On Sun, 2007-09-02 at 13:04 -0500, Kenneth Marshall wrote:
> Dear PostgreSQL Hackers:
> After following the hackers mailing list for quite a while,
> I am going to start investigating what will need to be done
> to improve hash index performance. Below are the pieces of
> this project that I am currently considering:
> 1. Characterize the current hash index implementation against
>    the BTree index, with a focus on space utilization and
>    lookup performance against a collection of test data. This
>    will give a baseline performance test to evaluate the impact
>    of changes. I initially do not plan to bench the hash creation
>    process since my initial focus will be on lookup performance.
> 2. Evaluate the performance of different hash index implementations
>    and/or changes to the current implementation. My current plan is
>    to keep the implementation as simple as possible and still provide
>    the desired performance. Several hash index suggestions deal with
>    changing the layout of the keys on a page to improve lookup
>    performance, including reducing the bucket size to a fraction of
>    a page or only storing the hash value on the page, instead of
>    the index value itself. My goal in this phase is to produce one
>    or more versions with better performance than the current BTree.
> 3. Look at build time and concurrency issues with the addition of
>    some additional tests to the test bed. (1)
> 4. Repeat as needed.
> This is the rough plan. Does anyone see anything critical that
> is missing at this point? Please send me any suggestions for test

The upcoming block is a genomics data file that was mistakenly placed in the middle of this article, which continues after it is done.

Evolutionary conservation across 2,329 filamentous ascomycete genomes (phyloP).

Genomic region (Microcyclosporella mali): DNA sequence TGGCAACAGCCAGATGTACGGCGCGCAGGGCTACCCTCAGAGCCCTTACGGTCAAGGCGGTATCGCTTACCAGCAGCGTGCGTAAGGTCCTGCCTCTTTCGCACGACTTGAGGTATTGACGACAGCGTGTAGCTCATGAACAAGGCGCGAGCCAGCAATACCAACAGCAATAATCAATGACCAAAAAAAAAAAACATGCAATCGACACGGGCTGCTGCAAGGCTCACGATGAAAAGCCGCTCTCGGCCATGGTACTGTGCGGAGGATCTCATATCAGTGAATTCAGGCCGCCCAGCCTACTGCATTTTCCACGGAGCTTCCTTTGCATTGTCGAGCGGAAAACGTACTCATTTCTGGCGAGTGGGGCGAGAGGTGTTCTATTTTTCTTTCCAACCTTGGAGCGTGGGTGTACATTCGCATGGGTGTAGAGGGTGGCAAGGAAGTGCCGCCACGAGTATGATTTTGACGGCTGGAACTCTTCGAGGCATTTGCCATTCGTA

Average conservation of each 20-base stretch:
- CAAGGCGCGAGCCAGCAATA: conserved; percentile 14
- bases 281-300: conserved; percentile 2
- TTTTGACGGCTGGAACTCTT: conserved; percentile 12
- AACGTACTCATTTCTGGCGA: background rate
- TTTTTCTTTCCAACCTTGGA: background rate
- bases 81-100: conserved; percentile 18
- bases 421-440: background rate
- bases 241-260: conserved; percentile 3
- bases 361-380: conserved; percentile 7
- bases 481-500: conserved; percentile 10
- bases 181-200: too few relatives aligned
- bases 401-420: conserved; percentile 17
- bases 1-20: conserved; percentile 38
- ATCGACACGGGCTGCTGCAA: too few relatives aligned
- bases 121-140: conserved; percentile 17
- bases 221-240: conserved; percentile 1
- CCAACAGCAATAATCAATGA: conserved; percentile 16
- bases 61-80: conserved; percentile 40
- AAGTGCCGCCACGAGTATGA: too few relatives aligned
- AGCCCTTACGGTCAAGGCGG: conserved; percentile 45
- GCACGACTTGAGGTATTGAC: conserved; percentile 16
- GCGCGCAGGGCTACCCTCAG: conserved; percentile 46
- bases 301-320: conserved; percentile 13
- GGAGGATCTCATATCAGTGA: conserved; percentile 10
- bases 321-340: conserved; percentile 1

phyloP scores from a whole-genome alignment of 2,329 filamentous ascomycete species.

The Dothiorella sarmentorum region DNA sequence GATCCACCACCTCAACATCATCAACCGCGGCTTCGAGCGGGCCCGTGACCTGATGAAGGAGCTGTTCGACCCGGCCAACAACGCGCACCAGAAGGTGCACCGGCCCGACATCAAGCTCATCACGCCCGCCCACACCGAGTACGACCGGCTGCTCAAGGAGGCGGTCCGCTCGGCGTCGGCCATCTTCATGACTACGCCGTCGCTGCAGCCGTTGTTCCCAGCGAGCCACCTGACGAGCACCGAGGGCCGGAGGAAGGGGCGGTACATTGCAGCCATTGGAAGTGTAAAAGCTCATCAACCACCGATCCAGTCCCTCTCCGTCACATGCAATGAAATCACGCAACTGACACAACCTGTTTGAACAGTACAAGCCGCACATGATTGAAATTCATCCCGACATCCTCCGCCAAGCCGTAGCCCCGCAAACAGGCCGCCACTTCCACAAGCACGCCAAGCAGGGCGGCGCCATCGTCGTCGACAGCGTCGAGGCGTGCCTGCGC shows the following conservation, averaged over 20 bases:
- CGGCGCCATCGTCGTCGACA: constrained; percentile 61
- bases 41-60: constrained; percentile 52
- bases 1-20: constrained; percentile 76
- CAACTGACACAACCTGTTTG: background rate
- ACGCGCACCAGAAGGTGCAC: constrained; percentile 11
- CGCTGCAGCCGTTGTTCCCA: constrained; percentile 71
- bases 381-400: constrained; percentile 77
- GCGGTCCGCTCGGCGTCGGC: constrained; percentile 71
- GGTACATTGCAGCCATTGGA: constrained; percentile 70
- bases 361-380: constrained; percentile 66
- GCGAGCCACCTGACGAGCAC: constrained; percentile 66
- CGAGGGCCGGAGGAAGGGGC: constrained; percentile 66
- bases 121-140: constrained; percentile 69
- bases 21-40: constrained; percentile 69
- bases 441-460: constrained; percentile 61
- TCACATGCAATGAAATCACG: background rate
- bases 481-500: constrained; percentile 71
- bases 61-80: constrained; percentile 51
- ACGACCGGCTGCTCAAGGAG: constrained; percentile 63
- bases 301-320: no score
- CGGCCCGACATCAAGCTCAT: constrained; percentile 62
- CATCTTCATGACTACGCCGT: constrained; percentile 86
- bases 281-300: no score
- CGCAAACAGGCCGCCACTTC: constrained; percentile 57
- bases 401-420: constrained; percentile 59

> data and various performance test ideas, since I will be working
> on that first.

Sounds good.

I'd be particularly interested in large indexes, say ~ 0.5 - 2GB. There
are likely to be various effects apparent as the indexes grow. It would
be too easy to do all the tests with smaller indexes and miss things.

Other factors are:
- volatility
- concurrency

My general experience is that hash-based indexes are better when the
range of inputs is relatively well-known, allowing a fast lookup. If
that is the only benefit of hash indexes, a flexible hashing scheme may
simply weaken the benefit-case for using them. If that's true, should
the index build process examine the key values in the data to determine
the best parameters to use? Kind of ANALYZE before build.

My current feeling is that they ought to be very good at handling
read-mostly situations such as privilege checking or UPDATE-intensive
situations such as Customer-Current-Credit tracking, when the number of
customers is large.

It might also be worth looking at lossy hash indexes, i.e. the index
stores only the block numbers. That would need to be part of the
discussion around how lossy we will allow indexes to be.

We currently have two kinds of full text index with different
concurrency use cases, so it should be acceptable to have hash indexes
have a clear benefit in one use case but a clear loss in another.

  Simon Riggs
  2ndQuadrant  http://www.2ndQuadrant.com

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